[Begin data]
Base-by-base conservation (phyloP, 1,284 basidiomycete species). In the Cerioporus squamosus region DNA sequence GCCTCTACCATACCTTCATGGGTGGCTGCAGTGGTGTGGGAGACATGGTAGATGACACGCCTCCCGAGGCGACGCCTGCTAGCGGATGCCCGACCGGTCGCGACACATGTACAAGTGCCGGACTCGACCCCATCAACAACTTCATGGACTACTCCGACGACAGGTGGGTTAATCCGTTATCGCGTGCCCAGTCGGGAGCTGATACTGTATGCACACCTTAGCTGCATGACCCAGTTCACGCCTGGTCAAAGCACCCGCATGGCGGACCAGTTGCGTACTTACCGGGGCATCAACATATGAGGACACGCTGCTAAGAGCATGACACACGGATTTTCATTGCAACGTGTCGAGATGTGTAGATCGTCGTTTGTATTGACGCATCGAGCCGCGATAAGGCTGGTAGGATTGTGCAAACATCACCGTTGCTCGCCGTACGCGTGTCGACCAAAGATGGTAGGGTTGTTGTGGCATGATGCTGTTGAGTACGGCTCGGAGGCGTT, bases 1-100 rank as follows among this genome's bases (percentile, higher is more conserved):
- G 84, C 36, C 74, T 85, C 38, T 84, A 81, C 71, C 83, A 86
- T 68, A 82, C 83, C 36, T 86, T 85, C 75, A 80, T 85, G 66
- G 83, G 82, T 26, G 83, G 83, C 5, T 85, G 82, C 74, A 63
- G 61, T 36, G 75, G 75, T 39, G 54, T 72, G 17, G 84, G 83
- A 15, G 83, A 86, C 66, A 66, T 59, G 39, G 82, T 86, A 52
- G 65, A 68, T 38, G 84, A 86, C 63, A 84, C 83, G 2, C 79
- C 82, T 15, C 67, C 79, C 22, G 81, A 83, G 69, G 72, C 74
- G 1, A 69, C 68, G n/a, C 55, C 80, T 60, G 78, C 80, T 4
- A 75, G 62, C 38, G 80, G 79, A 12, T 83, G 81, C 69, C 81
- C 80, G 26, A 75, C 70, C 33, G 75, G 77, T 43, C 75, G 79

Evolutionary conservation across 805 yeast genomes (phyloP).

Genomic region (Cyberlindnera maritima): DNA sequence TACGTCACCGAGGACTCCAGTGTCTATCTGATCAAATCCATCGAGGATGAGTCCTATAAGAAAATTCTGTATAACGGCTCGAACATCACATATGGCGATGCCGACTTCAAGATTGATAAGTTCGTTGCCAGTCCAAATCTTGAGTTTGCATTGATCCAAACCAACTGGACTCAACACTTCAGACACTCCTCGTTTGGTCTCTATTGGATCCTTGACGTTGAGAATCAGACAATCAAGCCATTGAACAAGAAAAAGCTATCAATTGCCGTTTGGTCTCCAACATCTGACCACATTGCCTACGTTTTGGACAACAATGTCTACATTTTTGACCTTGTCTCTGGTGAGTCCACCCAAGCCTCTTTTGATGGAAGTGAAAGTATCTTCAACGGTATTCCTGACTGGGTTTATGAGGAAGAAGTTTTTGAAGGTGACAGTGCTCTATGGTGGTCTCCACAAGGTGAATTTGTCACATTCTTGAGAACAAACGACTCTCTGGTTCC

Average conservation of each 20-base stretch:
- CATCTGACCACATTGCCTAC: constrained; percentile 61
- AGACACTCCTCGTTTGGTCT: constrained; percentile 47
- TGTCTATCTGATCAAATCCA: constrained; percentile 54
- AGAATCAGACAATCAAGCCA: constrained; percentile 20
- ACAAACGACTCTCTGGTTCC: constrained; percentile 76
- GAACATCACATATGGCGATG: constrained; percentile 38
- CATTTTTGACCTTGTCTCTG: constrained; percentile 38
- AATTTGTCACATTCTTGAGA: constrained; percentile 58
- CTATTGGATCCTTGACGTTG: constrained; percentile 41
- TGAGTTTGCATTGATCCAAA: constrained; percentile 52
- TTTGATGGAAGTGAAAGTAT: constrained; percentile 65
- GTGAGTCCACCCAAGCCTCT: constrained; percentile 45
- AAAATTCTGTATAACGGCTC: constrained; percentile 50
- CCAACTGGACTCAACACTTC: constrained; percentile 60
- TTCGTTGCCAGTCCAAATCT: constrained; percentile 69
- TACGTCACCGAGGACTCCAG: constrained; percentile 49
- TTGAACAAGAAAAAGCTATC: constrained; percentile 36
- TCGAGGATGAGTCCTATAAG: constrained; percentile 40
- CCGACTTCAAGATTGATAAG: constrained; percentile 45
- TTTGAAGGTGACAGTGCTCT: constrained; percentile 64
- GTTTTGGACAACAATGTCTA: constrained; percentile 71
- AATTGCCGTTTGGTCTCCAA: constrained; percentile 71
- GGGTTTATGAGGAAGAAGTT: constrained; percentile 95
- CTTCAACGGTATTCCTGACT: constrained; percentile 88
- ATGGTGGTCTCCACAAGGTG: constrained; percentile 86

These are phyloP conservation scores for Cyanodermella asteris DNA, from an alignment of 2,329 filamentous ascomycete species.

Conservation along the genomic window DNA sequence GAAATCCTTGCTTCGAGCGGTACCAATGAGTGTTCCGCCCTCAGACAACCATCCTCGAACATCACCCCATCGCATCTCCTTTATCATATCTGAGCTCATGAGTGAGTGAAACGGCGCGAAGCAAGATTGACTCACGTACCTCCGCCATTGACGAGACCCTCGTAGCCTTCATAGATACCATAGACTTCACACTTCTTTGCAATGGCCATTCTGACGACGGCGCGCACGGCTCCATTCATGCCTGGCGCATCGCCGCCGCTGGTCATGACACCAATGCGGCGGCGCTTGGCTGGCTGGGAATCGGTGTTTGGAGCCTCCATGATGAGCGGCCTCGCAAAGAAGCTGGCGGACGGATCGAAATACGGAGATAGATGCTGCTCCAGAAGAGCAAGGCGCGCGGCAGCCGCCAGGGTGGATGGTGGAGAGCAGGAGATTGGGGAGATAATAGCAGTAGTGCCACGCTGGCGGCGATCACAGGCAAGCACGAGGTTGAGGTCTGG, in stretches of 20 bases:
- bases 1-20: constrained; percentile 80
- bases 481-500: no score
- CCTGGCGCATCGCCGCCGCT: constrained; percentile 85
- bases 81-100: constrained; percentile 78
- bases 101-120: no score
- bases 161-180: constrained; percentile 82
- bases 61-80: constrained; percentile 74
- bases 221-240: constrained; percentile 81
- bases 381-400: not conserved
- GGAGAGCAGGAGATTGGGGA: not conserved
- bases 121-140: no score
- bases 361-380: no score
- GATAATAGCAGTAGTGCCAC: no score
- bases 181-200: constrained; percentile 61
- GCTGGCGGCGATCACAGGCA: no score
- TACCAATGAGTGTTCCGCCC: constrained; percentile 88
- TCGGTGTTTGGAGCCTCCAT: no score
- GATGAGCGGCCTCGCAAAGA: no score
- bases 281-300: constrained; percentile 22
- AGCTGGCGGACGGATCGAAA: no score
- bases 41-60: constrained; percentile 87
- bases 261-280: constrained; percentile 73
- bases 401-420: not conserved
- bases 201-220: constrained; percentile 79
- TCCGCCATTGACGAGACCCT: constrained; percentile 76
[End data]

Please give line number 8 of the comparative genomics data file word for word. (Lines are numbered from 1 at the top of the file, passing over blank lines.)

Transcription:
- C 82, T 15, C 67, C 79, C 22, G 81, A 83, G 69, G 72, C 74